Training is essential. Several weeks before opening, hotels conduct a “move in,” where staffers enter the property for the first time and begin learning to properly do their jobs and work with the new team. Here again, branded properties may have an advantage – a culture and training mantra to learn from.

Hank Fried of The Impulsive Group, which owns a number of New York City hotels, says that many of his staff have been with him upwards of two decades. He lacks a formal structured on-boarding program, instead preferring one-on-one interaction with his key staffers to get on the same page regarding corporate culture.

Capella Washington D.C.’s will begin with a daylong welcome initiation, helmed by none other than Capella CEO Horst Schulze. From housekeeping to the hotel concierge, no detail will be overlooked in the quest to have everything in tip-top shape for a grand opening.

And you won’t miss a beat – we’ll bring you along, every step of the way.

“The Birth of a Hotel” is a Gadling-exclusive series that details what happens as a hotel prepares to open. Follow along with the articles and updates at “The Birth Of A Hotel” page, here. We’d also love to hear from you, our readers. If you have a topic about hotel development or trends that you’d love to see explored, email us or leave a comment below.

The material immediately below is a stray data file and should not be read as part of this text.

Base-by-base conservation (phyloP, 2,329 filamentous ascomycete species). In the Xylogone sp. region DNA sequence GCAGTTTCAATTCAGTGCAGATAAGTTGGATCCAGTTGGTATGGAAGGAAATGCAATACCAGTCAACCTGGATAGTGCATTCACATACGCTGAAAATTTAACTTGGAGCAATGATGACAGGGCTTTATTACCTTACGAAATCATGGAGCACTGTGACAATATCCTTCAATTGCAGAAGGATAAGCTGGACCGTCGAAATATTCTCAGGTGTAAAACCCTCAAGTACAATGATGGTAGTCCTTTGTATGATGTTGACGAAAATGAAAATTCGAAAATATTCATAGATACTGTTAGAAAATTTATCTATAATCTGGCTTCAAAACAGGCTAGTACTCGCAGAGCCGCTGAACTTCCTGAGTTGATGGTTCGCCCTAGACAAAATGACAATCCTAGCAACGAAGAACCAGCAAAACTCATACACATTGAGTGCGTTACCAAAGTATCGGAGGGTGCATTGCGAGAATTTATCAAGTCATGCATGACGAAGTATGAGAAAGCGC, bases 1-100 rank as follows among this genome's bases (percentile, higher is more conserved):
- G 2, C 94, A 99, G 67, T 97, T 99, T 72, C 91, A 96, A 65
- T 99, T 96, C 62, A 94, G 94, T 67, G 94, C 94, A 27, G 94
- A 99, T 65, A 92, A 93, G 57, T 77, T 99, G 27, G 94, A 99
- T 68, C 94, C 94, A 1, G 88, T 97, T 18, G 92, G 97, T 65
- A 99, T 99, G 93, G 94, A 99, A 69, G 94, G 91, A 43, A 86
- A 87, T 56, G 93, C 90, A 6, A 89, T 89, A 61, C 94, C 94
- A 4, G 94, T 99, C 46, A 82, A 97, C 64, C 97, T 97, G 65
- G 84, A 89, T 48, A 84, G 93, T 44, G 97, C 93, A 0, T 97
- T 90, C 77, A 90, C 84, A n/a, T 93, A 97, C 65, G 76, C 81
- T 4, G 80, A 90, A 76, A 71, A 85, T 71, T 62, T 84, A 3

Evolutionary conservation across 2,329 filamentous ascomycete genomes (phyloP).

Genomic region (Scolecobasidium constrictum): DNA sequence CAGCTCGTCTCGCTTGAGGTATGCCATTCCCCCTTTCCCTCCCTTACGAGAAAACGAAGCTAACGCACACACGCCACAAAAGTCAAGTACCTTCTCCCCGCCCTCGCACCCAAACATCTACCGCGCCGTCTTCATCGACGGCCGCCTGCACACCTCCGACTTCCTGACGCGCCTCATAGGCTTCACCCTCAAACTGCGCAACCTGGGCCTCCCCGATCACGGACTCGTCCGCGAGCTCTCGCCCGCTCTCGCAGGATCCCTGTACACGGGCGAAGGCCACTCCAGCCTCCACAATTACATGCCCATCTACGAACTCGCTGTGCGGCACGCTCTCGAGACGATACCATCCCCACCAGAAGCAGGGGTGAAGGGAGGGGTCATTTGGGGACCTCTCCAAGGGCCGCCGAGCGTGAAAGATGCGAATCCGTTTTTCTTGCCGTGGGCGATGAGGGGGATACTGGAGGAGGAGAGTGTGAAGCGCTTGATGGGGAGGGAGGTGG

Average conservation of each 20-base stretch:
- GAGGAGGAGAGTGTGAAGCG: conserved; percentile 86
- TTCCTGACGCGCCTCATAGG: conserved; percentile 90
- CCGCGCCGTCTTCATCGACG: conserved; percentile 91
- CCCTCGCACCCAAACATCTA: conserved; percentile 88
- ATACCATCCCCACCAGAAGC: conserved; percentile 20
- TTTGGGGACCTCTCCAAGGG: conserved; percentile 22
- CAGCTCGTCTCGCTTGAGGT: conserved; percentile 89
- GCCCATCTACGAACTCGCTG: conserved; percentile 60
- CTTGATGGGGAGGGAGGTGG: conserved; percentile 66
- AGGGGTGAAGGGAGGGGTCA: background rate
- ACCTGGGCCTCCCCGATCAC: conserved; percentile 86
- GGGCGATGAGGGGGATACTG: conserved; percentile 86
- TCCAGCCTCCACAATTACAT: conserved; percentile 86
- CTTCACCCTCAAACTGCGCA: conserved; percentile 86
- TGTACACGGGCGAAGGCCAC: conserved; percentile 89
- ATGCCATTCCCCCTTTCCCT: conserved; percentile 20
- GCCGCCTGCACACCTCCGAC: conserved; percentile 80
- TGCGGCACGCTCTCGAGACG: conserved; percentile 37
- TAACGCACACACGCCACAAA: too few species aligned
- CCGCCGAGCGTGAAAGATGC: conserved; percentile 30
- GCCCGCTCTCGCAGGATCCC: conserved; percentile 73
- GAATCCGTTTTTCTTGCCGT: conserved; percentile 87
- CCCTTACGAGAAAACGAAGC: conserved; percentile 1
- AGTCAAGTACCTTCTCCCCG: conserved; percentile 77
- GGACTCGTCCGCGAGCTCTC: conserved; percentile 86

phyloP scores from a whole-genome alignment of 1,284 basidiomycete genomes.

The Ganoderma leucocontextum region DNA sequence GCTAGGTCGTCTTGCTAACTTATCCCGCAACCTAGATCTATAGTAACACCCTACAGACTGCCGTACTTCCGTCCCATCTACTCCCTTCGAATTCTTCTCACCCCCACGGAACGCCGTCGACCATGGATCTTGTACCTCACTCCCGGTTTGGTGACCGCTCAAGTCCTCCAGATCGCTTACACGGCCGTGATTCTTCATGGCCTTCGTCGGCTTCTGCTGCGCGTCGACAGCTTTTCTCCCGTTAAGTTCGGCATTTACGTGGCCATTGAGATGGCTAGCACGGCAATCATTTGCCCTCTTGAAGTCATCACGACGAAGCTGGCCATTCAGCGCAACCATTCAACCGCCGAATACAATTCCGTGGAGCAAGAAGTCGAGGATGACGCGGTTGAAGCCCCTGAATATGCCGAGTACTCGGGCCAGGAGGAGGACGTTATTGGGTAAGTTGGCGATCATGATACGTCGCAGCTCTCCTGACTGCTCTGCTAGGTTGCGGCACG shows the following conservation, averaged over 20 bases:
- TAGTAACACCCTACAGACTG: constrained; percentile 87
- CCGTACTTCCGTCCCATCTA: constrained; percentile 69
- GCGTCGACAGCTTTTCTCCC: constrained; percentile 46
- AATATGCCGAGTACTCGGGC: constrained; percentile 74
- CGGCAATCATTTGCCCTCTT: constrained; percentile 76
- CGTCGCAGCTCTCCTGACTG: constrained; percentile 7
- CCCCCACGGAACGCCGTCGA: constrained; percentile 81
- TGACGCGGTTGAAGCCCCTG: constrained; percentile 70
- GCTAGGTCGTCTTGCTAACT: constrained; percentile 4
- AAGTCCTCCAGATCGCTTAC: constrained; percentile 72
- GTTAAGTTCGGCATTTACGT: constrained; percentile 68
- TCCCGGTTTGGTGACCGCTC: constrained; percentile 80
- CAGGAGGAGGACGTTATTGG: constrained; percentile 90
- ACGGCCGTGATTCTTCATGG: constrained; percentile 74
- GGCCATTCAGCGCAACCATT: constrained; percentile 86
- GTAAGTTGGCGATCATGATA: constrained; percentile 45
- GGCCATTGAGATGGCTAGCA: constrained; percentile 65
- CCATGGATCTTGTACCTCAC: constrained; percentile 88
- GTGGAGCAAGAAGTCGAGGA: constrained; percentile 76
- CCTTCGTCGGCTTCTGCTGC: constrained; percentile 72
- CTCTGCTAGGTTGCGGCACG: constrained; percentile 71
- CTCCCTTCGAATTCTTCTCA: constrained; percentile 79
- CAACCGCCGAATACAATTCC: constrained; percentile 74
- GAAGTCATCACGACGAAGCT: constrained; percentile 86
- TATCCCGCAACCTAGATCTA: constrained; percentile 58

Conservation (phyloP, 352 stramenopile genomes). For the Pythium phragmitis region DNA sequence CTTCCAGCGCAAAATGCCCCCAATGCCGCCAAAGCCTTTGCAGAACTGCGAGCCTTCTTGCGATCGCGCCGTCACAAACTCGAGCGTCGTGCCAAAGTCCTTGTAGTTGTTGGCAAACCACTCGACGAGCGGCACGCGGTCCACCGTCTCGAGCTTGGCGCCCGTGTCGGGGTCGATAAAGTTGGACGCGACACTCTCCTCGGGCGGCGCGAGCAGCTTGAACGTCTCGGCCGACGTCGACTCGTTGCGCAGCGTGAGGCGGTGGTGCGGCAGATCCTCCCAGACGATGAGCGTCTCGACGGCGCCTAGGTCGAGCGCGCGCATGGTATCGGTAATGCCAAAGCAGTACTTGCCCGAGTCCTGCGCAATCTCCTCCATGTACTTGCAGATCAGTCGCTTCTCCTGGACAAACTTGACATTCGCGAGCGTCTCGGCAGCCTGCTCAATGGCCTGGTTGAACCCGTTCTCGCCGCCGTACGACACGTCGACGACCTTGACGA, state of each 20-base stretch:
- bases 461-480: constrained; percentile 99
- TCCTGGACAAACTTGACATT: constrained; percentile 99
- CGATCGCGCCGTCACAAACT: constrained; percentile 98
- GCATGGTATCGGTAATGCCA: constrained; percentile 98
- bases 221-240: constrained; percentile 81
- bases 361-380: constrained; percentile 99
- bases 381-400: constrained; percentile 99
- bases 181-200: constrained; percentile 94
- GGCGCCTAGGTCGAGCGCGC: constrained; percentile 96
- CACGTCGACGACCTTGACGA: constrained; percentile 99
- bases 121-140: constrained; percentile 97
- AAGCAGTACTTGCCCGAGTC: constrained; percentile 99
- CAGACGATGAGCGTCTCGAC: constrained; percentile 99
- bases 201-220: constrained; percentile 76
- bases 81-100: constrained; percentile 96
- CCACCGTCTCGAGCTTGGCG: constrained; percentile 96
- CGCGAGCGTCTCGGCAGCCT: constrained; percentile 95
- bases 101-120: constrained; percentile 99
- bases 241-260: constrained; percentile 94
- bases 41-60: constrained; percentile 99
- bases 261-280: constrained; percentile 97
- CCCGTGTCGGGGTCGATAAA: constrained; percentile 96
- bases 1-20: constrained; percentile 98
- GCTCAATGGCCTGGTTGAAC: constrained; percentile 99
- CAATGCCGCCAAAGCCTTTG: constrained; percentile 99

The Birth Of A Hotel: The Beginning

Welcome to “The Birth of a Hotel,” Gadling’s first-ever series on what it takes to build a hotel from the ground up. For the next four months, we’ll be discussing how a hotel is developed and opened, from the initial stages of financing to the economic impact of a new hotel on a community.

We’ll go inside to learn about how staffers are trained, how a hotel’s brand is chosen, where those fancy bath amenities and crazy shower heads are selected, speaking with people ranging from the concierge to the executive chef and everyone in between.

It’s an exciting series for Gadling, and we’ll be giving readers the first glimpse of the soon-to-open Capella Washington hotel, the luxury brand Capella’s new flagship property. Many thanks to Capella for allowing us insider access so we can photograph, tweet and talk about a real-life example in the series.

Expect to see an article just about every week on some aspect of the hotel development process, all tagged with the handy “Birth of a Hotel” label. We welcome what interests you about the hotel world too, so please feel free to email or leave comments on topics you’d like covered in the series.

We look forward to keeping you entertained and informed over the coming months! Remember, you can always bookmark this link to follow along with the series.